The Cure

The Cure during their "golden years" of the late eighties. From left to right:
Lol Tolhurst, Porl Thompson (guitars), Roger O'Donnell (keyboards), Robert Smith (vocals/guitar), Boris Williams (drums), Simon Gallup (bass)

Not unlike most I discovered The Cure while in high school. You just can't deny the fact that nobody, and I do mean nobody, can depict gloominess in a song the way Robert Smith and his band-of-the-moment can, and to a lot of teenagers I suppose that's just the ticket. Smith spent years honing his craft in the early 80s, never wasting time writing songs about trivial things like hope or joy, and focusing only on how miserable existence is. After awhile things became a little less tortorous for Smith because he lightened up a bit and starting writing pop music, even if it is some of the most bizarre pop music around.

I suppose a "typical" Cure song could be described as such: an intro of either drums or bass or both, and then other instruments layering over the rhythm section one at a time. After about two minutes, Smith meanders in, speaking (or occasionally singing) a few lines of words, none of which make a whole lot of sense but all of which impart the same depressing feeling. Then the song goes on for about five more minutes as an instrumental. The best part is, by God, it works! Forget song structure; Smith threw verses and choruses out the window sometime back in 1980. Vocals are no longer the most important part of the equation either. Instead of being mixed on top of everything else, they're buried within the song somewhere. This isn't exactly "radio-friendly"; The Cure abandon a lot of "mainstream" music traditions (such as structure, hooks), and manage to make their songs appealing by other means.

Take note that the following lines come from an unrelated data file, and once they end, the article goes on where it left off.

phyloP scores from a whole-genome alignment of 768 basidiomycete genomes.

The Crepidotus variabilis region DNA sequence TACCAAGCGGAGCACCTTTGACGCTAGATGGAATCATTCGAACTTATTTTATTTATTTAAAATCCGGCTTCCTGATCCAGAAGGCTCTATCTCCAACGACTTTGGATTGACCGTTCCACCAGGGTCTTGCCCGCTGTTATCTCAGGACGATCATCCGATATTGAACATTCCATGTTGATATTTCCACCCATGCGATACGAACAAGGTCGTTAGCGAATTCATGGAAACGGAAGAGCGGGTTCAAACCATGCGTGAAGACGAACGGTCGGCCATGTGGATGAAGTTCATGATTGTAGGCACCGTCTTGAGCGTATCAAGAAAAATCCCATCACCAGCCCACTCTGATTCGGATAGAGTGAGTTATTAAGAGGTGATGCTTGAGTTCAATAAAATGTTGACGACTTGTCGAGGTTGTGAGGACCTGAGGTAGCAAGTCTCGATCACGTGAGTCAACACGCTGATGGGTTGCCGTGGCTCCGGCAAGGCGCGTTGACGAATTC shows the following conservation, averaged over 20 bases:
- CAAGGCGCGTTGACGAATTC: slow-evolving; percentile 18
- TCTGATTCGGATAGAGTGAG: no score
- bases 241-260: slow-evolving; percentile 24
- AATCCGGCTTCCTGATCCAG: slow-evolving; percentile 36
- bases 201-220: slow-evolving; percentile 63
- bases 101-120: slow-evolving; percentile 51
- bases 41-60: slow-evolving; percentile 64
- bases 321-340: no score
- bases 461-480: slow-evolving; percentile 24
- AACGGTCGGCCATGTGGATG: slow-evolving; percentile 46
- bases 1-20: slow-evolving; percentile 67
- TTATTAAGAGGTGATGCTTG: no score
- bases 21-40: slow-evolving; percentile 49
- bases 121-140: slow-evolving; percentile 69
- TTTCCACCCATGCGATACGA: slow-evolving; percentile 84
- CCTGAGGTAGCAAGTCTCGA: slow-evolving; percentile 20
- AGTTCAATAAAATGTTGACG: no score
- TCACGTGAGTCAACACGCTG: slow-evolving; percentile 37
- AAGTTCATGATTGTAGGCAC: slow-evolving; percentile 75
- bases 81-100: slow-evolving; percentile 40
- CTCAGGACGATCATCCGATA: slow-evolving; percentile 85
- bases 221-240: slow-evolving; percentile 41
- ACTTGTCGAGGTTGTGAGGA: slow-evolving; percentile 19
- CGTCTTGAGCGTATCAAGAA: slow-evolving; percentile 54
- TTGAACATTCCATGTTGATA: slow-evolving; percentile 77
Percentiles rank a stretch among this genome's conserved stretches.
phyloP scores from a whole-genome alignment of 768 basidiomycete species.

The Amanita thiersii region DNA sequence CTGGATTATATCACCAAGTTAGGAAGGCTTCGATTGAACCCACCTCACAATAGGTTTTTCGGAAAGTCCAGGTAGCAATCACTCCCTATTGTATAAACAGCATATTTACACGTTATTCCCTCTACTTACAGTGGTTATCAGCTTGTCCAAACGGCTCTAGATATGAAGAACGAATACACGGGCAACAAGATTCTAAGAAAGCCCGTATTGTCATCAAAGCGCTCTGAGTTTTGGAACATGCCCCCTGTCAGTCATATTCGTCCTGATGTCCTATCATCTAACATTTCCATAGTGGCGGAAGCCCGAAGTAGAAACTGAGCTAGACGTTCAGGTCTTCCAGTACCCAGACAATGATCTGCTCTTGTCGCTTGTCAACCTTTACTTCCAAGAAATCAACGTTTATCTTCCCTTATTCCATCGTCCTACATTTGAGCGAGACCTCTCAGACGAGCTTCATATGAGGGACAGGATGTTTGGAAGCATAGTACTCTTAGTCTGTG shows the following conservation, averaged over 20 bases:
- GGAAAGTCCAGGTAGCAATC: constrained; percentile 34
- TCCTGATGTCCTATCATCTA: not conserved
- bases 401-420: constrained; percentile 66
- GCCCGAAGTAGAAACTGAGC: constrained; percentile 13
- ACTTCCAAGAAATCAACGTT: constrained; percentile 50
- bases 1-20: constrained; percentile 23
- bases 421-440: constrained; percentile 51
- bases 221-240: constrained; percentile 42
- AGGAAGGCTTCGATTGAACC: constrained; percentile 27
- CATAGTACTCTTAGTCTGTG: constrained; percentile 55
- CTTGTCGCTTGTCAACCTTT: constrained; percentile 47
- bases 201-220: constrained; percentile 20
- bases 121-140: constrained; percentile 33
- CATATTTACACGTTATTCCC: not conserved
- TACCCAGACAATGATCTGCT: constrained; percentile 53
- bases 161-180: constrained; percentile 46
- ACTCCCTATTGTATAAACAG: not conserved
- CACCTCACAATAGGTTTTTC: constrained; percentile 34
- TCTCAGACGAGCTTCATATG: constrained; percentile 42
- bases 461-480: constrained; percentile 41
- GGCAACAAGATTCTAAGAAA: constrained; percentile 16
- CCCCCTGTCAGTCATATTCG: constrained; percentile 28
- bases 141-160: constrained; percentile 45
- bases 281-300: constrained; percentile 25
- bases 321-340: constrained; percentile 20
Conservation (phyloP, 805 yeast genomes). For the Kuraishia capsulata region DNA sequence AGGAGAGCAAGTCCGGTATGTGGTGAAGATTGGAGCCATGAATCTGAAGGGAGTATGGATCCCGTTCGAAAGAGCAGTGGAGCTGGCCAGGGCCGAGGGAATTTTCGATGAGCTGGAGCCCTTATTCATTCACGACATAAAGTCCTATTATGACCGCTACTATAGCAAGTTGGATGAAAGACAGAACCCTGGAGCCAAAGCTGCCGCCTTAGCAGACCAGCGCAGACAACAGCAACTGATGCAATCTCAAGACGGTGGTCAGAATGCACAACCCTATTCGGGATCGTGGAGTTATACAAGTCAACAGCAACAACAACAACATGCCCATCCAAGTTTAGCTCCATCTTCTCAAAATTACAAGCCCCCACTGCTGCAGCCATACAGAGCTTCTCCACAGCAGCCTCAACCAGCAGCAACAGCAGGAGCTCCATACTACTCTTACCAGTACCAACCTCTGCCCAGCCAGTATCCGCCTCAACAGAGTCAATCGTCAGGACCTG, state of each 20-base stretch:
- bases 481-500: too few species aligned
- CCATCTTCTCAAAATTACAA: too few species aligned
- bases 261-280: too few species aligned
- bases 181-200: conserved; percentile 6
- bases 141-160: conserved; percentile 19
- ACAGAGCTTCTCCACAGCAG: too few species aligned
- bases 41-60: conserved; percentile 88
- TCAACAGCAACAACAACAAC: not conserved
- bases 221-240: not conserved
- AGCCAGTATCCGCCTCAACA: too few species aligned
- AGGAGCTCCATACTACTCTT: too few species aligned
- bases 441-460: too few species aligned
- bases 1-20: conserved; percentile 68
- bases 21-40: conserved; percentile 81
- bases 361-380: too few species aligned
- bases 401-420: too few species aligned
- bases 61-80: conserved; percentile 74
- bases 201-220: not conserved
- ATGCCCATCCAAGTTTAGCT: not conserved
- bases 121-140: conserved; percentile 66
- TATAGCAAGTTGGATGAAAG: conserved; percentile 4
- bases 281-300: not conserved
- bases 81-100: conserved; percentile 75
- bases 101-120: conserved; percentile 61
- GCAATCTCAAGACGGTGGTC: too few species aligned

Talking about The Cure and their sound in broad terms is very difficult to do. Not only does the band seem to have personnel changes at least once a year which makes them sound different on every album, but Smith has a different idea about what he wants to do on every album. Thus, The Cure on Seventeen Seconds (a quartet in 1980) is very different from The Cure of The Top (essentially a duo in 1984), and even more different from The Cure on The Head on the Door (a quintet in 1985). Nonetheless, I will say, and I think many would agree, that the band really reached their peak with their album Disintegration in 1989, and haven't really had much "new" to say since then. The quality hasn't significantly dropped per se, but the band has yet to come up with anything quite as good as what they mustered throughout the 80s.

Robert Smith is The Cure, since he handles most songwriting duties, has the final say on most everything, acts as producer, guitarist, and vocalist. Again, nobody manages to convey the feeling of depression the way Smith can: whether it's slowly plucking notes from his guitar as if it's the last note he'll ever play, or singing in his unique nasally voice that can sound more tortured than someone actually being tortured. Even though his band changes constantly, his bassist Simon Gallup has been his right-hand man for the vast majority of their career. These two were simply made for each other. Every Cure song is built around the bassline, and Simon always has the right one for the song. Every other slot in the band changes rather regularly and to discuss the pros and cons of each would take quite awhile.

Perhaps listening to the same four bars of bass and drums repeat for seven minutes while someone moans about life doesn't sound particularly great, but something about The Cure can really suck you in. When you're in the mood for The Cure nothing else satisfies, since there's no other band quite like them. Even if their sound is constantly shifting from album-to-album, there is something unifying in every Cure song. Just something undeniably The Cure. They're certainly not for everybody, and in fact you'll probably either fall deeply in love or you'll just hate them and never give them a second chance. I don't think there's a lot of middle ground with a band like The Cure.

Now, onto the reviews...

Three Imaginary Boys
Rating: 2
Release date: 5/8/1979
Favorite song: Three Imaginary Boys
TracklistRatingMember Lineup
10:15 Saturday Night5 Robert Smith: vocals, guitars
Michael Dempsey: bass
Lol Tolhurst: drums
Grinding Halt3
Another Day5
Subway Song2
Foxy Lady4
So What1